There was a small twist today in the battle over whether carriers will become dumb pipes. AT&T CEO Ralph de la Vega and Vodafone Group CEO Vittorio Colao called for a unified video chat standard — and the standard they are pushing for just happens to be designed by and for mobile networks. Specifically, de la Vega is suggesting everybody standardize on a video chat solution that works via the IP Multimedia Subsystem (IMS), which has been around for many years and is actually the protocol Verizon is using for Voice over LTE (VoLTE). IMS is a data protocol for moving information on a mobile network, you can think of it as the "wrapper" for actual applications like video chat, voice, and other data.

IMS makes sense for mobile networks, as this Ericsson white paper (PDF) argues, because it's well-integrated into the standard circuit switching networks that keep phones connected. That's opposed to standard "over-the-top" data standards that just use the internet directly, like Skype and FaceTime. For the IMS standard, de la Vega is suggesting a video protocol called IR.94, which is analogous to the IR.92 standard Verizon uses for VoLTE — but theoretically any video chat solution could happen over IMS. IMS, by the way, has been a talking point at MWC for six years now.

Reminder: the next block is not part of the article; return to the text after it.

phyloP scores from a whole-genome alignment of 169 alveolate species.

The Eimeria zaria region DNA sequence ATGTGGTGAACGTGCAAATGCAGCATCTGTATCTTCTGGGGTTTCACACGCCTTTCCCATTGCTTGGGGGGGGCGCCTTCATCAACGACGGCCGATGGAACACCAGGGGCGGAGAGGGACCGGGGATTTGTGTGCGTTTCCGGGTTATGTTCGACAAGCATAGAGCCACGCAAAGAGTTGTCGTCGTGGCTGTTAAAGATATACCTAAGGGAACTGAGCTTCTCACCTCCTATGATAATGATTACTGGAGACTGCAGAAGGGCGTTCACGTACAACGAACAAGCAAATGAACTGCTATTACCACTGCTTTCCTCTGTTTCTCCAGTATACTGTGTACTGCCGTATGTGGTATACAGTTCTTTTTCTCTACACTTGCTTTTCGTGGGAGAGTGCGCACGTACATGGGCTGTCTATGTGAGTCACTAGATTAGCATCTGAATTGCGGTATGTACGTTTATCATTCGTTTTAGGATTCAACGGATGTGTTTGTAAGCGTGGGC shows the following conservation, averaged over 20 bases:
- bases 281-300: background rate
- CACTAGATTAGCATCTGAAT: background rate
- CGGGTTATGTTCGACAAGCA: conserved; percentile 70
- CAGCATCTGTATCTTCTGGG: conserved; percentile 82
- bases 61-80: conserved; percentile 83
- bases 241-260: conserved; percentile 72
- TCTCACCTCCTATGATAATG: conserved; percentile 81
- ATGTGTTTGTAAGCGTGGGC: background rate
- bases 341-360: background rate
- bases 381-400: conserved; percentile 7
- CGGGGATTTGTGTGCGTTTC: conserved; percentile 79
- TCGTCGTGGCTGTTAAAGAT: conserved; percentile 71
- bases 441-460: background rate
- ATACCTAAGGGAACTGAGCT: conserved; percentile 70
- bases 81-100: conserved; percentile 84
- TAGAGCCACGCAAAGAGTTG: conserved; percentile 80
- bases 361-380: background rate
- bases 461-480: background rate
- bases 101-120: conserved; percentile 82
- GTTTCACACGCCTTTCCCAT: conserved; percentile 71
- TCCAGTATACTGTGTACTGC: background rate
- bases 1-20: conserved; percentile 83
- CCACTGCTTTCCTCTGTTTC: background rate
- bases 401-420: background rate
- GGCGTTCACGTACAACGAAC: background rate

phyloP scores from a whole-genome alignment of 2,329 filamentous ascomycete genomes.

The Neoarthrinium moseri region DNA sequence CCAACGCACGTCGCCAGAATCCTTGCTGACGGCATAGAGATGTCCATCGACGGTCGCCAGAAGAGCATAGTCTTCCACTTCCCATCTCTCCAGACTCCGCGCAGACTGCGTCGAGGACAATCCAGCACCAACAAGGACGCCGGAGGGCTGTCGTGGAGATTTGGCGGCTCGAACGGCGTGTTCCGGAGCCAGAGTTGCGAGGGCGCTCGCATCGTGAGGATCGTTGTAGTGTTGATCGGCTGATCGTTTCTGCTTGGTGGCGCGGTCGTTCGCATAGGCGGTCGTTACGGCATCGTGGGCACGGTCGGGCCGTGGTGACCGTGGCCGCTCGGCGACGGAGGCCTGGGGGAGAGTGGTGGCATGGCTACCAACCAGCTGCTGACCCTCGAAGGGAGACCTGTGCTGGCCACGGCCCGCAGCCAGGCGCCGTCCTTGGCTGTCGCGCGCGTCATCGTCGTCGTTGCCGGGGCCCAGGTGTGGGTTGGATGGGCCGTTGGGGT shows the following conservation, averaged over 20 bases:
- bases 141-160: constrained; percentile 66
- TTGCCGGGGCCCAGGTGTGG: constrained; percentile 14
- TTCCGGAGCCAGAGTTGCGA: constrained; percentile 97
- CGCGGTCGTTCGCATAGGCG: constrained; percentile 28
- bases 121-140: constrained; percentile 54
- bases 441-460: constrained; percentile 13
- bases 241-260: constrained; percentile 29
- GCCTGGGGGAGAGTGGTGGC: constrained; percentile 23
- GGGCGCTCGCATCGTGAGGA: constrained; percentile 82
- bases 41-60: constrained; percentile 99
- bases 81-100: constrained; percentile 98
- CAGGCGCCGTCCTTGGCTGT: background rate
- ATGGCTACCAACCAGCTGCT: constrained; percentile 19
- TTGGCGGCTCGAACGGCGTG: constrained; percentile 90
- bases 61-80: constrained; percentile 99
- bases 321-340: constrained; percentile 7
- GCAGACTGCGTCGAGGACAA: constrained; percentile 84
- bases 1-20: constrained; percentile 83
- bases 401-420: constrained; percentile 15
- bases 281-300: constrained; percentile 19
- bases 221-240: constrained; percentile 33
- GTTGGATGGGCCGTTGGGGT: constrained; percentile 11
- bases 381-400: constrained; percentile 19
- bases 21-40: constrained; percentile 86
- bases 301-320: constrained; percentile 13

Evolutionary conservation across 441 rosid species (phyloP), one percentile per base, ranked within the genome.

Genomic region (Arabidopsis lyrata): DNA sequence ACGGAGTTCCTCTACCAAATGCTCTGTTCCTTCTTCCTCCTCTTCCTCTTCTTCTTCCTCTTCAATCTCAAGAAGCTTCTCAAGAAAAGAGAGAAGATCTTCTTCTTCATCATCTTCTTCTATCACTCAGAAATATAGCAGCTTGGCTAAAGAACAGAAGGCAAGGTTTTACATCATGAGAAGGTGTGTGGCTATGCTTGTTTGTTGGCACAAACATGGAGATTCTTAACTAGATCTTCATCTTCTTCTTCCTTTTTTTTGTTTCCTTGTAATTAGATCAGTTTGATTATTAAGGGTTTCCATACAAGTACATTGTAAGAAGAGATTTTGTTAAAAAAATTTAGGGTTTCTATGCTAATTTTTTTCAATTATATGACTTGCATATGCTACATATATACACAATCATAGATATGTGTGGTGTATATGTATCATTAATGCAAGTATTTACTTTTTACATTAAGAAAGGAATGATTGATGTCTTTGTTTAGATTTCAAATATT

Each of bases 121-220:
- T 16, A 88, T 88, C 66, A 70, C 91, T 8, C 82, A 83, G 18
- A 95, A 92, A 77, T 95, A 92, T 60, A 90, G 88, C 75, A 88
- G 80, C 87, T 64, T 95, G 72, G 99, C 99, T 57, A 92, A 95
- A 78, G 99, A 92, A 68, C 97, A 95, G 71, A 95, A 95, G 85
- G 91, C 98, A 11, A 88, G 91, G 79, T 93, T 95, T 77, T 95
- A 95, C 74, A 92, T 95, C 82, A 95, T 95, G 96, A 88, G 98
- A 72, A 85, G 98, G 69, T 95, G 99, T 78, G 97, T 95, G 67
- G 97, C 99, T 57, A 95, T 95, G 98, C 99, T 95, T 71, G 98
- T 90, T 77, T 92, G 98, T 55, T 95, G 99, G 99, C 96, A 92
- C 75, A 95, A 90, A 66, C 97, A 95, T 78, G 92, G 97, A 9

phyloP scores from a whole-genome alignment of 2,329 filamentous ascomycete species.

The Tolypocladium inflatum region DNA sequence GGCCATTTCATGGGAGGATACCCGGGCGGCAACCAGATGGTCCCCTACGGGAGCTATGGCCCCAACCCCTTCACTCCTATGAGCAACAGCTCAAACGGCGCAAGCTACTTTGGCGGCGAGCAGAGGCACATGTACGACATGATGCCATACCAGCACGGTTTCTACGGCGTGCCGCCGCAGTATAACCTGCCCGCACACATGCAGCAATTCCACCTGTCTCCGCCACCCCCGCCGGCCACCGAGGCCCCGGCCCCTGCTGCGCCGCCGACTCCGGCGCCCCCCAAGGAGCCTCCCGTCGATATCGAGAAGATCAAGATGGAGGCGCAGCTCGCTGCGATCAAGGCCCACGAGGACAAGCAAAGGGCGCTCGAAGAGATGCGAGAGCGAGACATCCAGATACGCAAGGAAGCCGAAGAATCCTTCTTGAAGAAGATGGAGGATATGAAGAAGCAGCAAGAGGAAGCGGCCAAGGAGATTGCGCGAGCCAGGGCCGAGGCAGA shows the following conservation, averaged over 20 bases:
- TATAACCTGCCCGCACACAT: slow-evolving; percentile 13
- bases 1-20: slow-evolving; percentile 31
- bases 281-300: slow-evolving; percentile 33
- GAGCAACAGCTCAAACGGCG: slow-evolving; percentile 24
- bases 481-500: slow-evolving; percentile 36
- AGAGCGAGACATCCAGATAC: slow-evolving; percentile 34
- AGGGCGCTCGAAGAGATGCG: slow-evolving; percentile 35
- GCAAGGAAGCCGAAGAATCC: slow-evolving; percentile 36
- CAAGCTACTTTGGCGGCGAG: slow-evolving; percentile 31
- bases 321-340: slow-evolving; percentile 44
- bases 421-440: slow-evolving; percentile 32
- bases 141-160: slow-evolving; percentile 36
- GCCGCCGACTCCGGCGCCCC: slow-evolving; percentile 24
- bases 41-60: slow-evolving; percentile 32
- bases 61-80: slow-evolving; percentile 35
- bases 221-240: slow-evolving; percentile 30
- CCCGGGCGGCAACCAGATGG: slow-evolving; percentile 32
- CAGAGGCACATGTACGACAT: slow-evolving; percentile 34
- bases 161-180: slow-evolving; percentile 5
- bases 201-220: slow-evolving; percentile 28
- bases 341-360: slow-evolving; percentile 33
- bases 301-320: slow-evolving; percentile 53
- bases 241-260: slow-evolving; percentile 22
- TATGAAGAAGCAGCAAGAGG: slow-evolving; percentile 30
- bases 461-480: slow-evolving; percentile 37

If de la Vega's call gets taken up by manufacturers, it's possible that it could help carriers enmesh themselves in the video standard, further staving off a dumb pipe future. An IMS-based solution could still be interoperable with desktop and tablet solutions, but as we've learned with the mobile payment fight, adding carriers to the mix will surely mean more complications. How likely is it that we'll see a unified and simplified solution? We're not holding our breath. The UMTS standard has had a video chat solution that never saw widespread adoption. Moreover, Skype, Apple, and many others have dogs in this hunt and more players are entering the market every day. In fact, LG has just announced that it's showing a Voice-to-Video on LTE switchover here at MWC — a solution that uses IMS but also "proprietary technology" that LG isn't likely to share.

In short, while de la Vega's call for a unified video standard is a nice thought, the competing interests of the companies that could make it happen are likely to keep us waiting a long time for a universal solution.